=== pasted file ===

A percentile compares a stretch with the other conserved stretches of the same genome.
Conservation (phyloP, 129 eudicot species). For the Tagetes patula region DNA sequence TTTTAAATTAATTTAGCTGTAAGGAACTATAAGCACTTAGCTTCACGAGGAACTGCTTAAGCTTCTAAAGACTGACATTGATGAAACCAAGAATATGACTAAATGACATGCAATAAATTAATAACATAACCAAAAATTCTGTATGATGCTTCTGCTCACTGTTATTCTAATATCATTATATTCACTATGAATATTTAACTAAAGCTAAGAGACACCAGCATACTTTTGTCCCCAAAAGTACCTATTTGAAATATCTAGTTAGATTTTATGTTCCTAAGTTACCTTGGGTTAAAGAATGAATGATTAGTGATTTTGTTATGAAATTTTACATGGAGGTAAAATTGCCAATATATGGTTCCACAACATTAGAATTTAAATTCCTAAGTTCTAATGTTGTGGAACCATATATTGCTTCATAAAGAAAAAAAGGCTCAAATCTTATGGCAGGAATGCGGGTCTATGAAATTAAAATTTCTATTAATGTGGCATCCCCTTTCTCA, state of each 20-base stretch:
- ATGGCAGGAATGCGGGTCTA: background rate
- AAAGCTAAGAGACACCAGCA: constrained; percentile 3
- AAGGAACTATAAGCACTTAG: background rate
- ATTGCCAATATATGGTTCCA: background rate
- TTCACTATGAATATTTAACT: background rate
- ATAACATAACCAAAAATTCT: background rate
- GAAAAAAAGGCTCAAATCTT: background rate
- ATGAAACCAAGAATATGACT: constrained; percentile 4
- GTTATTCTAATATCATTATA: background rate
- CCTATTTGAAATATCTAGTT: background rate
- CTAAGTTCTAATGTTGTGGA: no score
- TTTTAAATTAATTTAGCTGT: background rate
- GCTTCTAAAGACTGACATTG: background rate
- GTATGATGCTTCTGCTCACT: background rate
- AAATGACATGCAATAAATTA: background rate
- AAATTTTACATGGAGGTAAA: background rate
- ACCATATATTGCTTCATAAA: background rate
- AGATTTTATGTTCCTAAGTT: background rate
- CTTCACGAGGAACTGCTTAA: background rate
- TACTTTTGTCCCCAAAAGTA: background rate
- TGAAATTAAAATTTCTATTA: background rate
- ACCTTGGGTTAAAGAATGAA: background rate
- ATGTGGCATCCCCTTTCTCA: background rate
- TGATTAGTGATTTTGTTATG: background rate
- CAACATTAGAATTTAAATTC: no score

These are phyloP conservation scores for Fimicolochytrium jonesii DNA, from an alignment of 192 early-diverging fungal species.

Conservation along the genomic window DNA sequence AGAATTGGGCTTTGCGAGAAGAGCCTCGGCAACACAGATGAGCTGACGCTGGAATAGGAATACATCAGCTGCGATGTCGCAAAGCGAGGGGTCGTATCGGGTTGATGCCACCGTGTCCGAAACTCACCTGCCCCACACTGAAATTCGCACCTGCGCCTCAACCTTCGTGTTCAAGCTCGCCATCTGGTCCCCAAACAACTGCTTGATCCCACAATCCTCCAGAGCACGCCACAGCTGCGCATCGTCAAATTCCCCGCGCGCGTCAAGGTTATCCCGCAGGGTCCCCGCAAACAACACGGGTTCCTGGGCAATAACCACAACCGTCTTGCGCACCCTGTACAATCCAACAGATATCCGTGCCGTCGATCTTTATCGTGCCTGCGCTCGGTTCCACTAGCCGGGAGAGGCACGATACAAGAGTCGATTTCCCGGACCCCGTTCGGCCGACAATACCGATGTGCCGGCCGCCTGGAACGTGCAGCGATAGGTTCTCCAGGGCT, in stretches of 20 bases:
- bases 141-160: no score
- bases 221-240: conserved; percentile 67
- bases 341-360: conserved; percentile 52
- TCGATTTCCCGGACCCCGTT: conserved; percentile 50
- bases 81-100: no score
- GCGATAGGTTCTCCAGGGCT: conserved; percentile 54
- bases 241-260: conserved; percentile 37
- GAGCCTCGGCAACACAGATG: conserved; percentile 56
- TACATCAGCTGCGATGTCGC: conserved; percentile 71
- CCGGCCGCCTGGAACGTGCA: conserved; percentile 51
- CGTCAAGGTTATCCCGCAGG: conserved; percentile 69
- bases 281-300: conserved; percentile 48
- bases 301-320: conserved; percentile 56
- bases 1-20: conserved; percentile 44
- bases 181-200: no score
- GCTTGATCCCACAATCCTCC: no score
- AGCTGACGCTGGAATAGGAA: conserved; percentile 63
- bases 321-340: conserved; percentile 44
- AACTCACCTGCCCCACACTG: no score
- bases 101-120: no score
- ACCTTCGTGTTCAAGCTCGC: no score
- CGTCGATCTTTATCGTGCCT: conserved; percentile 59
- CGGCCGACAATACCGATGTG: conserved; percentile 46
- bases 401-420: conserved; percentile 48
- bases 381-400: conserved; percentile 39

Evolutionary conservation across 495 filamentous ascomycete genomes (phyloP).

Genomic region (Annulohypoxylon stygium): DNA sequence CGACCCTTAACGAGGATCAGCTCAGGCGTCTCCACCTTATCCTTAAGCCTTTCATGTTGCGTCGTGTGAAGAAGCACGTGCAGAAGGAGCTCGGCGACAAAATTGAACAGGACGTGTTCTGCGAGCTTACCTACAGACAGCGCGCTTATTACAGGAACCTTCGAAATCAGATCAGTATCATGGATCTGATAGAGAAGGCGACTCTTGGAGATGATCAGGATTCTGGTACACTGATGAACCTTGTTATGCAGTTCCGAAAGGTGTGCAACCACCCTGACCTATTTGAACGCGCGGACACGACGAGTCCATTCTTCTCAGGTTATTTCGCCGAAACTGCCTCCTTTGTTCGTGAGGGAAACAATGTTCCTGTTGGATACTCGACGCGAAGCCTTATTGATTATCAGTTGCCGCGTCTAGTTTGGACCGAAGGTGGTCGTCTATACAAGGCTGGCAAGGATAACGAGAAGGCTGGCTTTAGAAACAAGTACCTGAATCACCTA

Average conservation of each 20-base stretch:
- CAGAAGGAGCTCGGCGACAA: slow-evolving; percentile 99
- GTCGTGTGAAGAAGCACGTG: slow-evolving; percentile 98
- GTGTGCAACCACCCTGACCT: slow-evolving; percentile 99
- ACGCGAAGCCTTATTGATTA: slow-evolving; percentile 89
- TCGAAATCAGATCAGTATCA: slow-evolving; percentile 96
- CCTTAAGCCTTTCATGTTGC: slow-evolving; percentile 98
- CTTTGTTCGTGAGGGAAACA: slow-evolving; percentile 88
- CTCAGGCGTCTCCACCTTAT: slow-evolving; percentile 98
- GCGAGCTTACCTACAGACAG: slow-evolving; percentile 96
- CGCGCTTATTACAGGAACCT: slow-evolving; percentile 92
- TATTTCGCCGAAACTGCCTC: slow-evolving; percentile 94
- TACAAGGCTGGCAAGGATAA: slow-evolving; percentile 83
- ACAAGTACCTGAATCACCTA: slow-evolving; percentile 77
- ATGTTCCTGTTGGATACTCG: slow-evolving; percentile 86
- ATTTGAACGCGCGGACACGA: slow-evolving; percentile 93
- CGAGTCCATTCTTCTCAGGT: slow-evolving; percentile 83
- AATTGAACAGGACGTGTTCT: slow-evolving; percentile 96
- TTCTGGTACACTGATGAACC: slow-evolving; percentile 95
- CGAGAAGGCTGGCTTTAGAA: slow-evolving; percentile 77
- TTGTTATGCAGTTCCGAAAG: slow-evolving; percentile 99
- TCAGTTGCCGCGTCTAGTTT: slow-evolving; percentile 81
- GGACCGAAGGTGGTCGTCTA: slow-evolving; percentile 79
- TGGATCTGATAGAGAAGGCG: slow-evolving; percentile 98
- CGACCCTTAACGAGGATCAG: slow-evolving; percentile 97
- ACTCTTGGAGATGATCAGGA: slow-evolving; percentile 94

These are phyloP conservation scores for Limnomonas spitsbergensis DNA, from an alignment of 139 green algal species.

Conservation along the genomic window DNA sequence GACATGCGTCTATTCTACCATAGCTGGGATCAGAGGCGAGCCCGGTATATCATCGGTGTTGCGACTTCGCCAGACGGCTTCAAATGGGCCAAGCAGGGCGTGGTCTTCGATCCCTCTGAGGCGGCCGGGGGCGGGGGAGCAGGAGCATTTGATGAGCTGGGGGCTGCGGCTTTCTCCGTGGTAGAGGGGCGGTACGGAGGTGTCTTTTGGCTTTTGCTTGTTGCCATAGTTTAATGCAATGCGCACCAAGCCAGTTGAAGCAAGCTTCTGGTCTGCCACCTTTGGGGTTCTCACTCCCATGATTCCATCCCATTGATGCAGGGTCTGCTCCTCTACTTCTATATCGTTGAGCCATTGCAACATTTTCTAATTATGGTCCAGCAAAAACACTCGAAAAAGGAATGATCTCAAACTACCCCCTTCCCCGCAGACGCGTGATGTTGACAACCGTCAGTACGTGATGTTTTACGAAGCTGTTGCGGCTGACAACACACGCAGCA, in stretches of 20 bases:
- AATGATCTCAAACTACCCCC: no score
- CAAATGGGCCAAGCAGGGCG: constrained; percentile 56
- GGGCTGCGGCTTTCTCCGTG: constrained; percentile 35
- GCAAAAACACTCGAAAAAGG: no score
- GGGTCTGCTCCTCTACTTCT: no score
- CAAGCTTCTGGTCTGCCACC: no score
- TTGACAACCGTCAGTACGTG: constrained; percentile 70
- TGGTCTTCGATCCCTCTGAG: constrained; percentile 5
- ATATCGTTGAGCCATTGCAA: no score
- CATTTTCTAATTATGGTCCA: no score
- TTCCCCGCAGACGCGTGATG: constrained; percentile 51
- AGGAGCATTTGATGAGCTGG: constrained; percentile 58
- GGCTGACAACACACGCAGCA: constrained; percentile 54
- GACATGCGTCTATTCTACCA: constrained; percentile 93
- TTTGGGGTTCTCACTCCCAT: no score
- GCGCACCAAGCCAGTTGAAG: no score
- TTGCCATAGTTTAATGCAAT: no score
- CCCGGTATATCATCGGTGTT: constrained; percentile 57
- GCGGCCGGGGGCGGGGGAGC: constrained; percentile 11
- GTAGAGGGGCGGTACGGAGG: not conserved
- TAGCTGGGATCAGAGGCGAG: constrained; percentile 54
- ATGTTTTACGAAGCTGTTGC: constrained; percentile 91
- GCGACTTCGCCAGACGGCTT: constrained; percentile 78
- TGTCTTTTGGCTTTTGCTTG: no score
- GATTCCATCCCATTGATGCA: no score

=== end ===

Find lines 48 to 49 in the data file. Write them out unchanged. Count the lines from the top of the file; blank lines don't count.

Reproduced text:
- AACTCACCTGCCCCACACTG: no score
- bases 101-120: no score